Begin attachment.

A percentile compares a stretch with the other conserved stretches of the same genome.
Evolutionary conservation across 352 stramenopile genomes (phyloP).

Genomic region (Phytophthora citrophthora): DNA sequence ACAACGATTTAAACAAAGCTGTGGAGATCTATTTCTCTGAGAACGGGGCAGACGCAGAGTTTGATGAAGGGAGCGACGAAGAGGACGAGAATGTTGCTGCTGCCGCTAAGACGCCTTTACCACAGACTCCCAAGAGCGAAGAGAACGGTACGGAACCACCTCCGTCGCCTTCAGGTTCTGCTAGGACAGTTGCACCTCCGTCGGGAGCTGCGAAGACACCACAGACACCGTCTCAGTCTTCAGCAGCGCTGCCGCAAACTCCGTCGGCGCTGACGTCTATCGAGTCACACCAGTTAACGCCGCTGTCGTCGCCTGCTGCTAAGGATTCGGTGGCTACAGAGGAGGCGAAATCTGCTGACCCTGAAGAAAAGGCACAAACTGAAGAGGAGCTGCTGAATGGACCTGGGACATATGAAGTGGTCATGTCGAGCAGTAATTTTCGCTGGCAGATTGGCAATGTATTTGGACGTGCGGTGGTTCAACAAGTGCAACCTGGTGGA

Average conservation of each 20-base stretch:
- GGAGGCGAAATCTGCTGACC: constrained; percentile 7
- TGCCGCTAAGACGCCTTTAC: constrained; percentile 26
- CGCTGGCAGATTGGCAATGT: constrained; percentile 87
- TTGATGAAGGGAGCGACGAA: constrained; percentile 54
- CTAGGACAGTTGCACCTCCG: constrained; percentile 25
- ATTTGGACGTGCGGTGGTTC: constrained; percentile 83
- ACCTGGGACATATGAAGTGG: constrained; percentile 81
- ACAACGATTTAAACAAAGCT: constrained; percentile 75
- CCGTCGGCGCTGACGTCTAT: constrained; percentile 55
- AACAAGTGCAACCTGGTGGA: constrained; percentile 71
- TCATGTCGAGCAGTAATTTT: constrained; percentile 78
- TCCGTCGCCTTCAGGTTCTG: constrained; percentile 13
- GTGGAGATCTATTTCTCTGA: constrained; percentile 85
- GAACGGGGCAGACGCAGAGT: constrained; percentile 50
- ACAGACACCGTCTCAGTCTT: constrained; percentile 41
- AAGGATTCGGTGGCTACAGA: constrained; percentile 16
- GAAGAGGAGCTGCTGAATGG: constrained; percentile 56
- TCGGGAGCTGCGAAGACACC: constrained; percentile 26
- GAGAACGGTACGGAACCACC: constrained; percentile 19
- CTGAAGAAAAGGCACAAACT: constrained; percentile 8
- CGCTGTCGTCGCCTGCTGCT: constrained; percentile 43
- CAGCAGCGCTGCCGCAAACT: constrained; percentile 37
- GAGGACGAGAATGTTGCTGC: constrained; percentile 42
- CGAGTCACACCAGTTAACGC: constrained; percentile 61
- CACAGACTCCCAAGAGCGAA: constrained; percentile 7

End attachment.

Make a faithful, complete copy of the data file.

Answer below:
A percentile compares a stretch with the other conserved stretches of the same genome.
Evolutionary conservation across 352 stramenopile genomes (phyloP).

Genomic region (Phytophthora citrophthora): DNA sequence ACAACGATTTAAACAAAGCTGTGGAGATCTATTTCTCTGAGAACGGGGCAGACGCAGAGTTTGATGAAGGGAGCGACGAAGAGGACGAGAATGTTGCTGCTGCCGCTAAGACGCCTTTACCACAGACTCCCAAGAGCGAAGAGAACGGTACGGAACCACCTCCGTCGCCTTCAGGTTCTGCTAGGACAGTTGCACCTCCGTCGGGAGCTGCGAAGACACCACAGACACCGTCTCAGTCTTCAGCAGCGCTGCCGCAAACTCCGTCGGCGCTGACGTCTATCGAGTCACACCAGTTAACGCCGCTGTCGTCGCCTGCTGCTAAGGATTCGGTGGCTACAGAGGAGGCGAAATCTGCTGACCCTGAAGAAAAGGCACAAACTGAAGAGGAGCTGCTGAATGGACCTGGGACATATGAAGTGGTCATGTCGAGCAGTAATTTTCGCTGGCAGATTGGCAATGTATTTGGACGTGCGGTGGTTCAACAAGTGCAACCTGGTGGA

Average conservation of each 20-base stretch:
- GGAGGCGAAATCTGCTGACC: constrained; percentile 7
- TGCCGCTAAGACGCCTTTAC: constrained; percentile 26
- CGCTGGCAGATTGGCAATGT: constrained; percentile 87
- TTGATGAAGGGAGCGACGAA: constrained; percentile 54
- CTAGGACAGTTGCACCTCCG: constrained; percentile 25
- ATTTGGACGTGCGGTGGTTC: constrained; percentile 83
- ACCTGGGACATATGAAGTGG: constrained; percentile 81
- ACAACGATTTAAACAAAGCT: constrained; percentile 75
- CCGTCGGCGCTGACGTCTAT: constrained; percentile 55
- AACAAGTGCAACCTGGTGGA: constrained; percentile 71
- TCATGTCGAGCAGTAATTTT: constrained; percentile 78
- TCCGTCGCCTTCAGGTTCTG: constrained; percentile 13
- GTGGAGATCTATTTCTCTGA: constrained; percentile 85
- GAACGGGGCAGACGCAGAGT: constrained; percentile 50
- ACAGACACCGTCTCAGTCTT: constrained; percentile 41
- AAGGATTCGGTGGCTACAGA: constrained; percentile 16
- GAAGAGGAGCTGCTGAATGG: constrained; percentile 56
- TCGGGAGCTGCGAAGACACC: constrained; percentile 26
- GAGAACGGTACGGAACCACC: constrained; percentile 19
- CTGAAGAAAAGGCACAAACT: constrained; percentile 8
- CGCTGTCGTCGCCTGCTGCT: constrained; percentile 43
- CAGCAGCGCTGCCGCAAACT: constrained; percentile 37
- GAGGACGAGAATGTTGCTGC: constrained; percentile 42
- CGAGTCACACCAGTTAACGC: constrained; percentile 61
- CACAGACTCCCAAGAGCGAA: constrained; percentile 7